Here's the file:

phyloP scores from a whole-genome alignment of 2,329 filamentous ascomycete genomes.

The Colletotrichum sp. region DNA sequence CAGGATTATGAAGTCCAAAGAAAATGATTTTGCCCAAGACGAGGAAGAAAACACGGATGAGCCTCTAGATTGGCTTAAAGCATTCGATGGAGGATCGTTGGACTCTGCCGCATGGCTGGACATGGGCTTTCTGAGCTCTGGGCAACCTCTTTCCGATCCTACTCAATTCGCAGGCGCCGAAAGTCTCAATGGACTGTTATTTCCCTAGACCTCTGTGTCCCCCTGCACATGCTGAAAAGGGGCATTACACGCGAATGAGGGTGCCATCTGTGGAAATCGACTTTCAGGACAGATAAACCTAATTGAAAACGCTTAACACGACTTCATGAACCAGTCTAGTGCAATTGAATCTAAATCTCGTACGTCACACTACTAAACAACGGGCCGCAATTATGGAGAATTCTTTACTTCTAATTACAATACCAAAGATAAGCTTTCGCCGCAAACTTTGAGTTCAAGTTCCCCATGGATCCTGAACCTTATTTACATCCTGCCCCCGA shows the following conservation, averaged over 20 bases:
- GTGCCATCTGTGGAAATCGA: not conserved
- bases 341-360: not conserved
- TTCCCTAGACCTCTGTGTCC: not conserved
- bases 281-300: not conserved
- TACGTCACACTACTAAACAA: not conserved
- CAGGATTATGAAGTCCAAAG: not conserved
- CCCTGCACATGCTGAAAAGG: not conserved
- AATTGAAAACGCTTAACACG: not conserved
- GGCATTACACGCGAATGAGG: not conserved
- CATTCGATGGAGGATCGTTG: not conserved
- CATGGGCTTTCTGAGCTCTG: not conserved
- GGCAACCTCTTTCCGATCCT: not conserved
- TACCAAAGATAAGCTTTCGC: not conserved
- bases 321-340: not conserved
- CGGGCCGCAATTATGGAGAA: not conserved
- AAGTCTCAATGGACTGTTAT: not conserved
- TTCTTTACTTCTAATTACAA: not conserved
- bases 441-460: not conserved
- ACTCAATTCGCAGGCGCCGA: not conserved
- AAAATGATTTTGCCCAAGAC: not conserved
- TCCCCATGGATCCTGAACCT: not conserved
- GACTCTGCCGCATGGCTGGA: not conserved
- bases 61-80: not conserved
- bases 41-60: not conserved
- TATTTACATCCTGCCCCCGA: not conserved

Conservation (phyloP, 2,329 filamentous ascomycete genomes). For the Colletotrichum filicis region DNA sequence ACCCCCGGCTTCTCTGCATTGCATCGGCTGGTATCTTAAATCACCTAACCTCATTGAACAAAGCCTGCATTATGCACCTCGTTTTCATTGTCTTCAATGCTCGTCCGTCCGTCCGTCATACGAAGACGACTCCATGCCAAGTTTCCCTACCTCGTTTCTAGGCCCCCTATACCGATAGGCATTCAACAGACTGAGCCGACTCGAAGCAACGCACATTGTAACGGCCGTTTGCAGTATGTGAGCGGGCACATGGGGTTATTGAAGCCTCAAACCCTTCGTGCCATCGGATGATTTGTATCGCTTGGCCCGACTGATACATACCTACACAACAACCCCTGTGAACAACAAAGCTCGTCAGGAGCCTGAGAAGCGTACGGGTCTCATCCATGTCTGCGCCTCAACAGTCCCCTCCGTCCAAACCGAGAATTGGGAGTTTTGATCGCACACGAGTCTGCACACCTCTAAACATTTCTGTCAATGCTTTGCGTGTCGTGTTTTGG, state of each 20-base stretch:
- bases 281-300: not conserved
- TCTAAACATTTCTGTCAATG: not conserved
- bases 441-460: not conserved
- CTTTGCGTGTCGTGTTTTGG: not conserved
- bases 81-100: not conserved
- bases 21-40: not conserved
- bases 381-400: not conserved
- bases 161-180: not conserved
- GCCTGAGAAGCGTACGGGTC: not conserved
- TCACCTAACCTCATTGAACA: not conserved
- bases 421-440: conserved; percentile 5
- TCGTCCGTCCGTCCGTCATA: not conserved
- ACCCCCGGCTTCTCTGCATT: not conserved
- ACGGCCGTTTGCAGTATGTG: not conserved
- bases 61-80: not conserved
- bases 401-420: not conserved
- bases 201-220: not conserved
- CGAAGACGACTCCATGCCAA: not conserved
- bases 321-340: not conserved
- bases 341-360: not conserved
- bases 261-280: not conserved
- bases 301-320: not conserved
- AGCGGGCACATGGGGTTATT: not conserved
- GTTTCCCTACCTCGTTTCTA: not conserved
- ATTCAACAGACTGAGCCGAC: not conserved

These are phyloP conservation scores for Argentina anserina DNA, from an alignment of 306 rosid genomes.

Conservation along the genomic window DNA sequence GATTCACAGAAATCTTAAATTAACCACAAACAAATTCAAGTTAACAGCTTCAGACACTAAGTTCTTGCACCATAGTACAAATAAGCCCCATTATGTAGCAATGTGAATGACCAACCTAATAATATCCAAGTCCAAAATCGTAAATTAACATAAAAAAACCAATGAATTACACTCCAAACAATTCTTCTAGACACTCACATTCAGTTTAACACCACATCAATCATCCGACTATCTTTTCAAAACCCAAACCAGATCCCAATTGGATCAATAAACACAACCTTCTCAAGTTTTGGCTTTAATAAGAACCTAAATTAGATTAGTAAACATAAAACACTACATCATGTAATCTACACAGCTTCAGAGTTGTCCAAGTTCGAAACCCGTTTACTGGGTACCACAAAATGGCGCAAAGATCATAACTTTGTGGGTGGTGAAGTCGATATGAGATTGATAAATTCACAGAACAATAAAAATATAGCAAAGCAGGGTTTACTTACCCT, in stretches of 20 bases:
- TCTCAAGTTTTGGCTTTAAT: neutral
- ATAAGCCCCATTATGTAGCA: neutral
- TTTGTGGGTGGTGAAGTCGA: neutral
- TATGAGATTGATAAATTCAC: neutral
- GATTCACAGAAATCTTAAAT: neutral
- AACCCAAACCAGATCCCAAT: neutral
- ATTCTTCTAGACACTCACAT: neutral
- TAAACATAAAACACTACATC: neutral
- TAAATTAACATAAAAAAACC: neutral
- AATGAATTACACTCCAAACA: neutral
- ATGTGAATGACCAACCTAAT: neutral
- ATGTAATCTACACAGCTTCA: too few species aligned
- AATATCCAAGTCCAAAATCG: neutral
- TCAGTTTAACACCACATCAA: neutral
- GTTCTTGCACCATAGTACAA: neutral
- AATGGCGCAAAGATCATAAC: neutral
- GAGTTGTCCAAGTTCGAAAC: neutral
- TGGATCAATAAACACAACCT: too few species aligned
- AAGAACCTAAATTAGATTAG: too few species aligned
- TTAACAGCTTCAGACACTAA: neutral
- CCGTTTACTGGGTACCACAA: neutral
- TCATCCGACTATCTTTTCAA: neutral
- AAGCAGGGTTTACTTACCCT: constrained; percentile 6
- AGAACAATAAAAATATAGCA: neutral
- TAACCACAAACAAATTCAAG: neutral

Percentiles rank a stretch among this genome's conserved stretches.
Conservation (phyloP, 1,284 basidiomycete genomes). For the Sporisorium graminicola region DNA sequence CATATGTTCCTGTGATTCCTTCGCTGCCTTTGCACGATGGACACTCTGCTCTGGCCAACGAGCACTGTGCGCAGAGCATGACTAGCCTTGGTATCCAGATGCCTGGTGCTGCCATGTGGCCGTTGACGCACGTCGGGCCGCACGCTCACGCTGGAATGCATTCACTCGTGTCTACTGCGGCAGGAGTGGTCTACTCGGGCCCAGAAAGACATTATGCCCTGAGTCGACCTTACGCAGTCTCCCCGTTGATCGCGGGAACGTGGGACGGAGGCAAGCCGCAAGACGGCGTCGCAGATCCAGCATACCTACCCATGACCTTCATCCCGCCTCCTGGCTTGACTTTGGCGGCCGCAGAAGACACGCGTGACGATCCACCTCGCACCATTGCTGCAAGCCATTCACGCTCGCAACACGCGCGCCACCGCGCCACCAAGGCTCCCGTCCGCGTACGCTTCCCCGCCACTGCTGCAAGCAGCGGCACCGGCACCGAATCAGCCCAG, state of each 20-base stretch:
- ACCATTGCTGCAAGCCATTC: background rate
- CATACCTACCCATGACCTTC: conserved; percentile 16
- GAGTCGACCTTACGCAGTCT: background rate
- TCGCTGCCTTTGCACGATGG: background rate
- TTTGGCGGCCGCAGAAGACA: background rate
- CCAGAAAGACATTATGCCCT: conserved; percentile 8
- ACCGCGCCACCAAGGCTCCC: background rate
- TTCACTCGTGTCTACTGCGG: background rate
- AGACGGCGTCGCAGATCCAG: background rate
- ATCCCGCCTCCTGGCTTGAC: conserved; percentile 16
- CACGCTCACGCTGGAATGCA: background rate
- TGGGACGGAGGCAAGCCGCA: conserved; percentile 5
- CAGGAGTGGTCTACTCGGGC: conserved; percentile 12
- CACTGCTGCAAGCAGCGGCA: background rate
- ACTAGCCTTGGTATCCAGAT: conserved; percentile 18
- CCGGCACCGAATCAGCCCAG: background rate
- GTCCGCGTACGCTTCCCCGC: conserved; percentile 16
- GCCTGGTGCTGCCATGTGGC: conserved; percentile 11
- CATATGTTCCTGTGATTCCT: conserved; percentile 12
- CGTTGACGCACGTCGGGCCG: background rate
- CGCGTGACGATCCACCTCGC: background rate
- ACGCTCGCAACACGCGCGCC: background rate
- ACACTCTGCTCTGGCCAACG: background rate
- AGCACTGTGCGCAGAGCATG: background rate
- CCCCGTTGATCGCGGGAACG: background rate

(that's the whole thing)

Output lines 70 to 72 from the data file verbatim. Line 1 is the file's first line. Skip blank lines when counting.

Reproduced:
- GTTCTTGCACCATAGTACAA: neutral
- AATGGCGCAAAGATCATAAC: neutral
- GAGTTGTCCAAGTTCGAAAC: neutral